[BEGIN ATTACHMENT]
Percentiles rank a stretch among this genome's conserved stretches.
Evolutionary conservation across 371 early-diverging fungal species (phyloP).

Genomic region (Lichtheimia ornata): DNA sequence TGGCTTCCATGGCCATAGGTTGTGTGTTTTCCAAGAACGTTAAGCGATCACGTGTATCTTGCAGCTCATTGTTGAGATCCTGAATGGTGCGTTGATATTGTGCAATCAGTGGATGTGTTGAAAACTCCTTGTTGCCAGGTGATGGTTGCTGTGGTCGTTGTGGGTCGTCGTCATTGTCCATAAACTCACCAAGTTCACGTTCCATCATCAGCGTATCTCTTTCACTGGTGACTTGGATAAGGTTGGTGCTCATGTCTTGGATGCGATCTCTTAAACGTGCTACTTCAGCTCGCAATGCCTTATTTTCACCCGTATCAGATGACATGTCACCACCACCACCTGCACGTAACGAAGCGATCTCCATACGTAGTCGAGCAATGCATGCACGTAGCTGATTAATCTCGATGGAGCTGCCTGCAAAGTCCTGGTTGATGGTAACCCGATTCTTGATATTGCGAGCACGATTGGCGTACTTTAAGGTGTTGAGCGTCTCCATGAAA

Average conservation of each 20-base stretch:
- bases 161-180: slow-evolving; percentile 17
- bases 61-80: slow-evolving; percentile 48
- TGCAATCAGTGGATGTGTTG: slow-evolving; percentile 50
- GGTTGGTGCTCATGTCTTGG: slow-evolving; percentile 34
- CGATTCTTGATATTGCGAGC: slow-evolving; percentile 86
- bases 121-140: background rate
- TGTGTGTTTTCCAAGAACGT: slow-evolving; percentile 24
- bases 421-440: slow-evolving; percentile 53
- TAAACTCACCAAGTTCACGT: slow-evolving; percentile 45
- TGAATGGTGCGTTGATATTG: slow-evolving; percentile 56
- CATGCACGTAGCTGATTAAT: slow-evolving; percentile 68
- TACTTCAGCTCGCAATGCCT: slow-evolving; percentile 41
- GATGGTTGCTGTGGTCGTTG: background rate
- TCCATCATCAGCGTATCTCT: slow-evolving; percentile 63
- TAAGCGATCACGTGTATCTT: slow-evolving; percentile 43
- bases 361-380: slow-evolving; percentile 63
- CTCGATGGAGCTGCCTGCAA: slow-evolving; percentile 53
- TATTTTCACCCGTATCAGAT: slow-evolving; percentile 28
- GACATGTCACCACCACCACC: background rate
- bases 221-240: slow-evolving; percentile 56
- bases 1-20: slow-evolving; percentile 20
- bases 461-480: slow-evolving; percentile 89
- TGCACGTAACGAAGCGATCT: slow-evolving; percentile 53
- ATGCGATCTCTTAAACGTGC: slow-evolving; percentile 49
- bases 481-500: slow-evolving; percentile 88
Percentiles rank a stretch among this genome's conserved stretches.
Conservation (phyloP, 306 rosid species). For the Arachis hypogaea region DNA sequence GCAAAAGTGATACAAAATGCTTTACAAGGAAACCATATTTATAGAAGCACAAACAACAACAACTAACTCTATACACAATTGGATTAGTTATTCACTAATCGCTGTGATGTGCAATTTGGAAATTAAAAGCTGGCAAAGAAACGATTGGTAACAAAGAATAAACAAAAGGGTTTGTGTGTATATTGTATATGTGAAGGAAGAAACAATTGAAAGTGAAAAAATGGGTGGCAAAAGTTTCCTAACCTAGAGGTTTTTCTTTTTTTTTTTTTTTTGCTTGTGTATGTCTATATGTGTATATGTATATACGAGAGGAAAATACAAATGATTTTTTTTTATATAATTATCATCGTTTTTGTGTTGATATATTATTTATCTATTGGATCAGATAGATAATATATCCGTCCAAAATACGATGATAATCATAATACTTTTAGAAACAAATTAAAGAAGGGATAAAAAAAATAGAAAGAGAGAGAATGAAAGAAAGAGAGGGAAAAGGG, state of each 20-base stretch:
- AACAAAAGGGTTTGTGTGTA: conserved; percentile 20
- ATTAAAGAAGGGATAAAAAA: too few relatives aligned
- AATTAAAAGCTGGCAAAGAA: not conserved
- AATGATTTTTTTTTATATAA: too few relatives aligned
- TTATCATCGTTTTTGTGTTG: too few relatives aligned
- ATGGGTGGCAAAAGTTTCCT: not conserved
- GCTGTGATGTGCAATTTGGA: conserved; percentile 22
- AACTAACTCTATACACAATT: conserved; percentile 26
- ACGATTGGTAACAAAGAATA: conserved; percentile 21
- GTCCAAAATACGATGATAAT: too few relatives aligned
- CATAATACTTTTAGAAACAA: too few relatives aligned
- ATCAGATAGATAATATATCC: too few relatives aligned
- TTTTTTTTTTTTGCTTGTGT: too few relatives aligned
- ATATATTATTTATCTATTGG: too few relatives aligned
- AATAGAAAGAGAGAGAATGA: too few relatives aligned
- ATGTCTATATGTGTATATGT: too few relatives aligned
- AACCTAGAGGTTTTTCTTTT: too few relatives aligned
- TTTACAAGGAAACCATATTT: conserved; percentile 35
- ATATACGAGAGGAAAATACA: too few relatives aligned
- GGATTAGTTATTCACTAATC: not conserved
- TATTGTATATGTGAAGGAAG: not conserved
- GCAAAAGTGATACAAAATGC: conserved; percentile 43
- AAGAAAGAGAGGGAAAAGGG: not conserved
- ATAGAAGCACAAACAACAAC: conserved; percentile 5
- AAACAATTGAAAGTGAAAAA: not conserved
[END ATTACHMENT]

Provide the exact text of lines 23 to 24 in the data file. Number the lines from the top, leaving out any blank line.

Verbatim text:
- GACATGTCACCACCACCACC: background rate
- bases 221-240: slow-evolving; percentile 56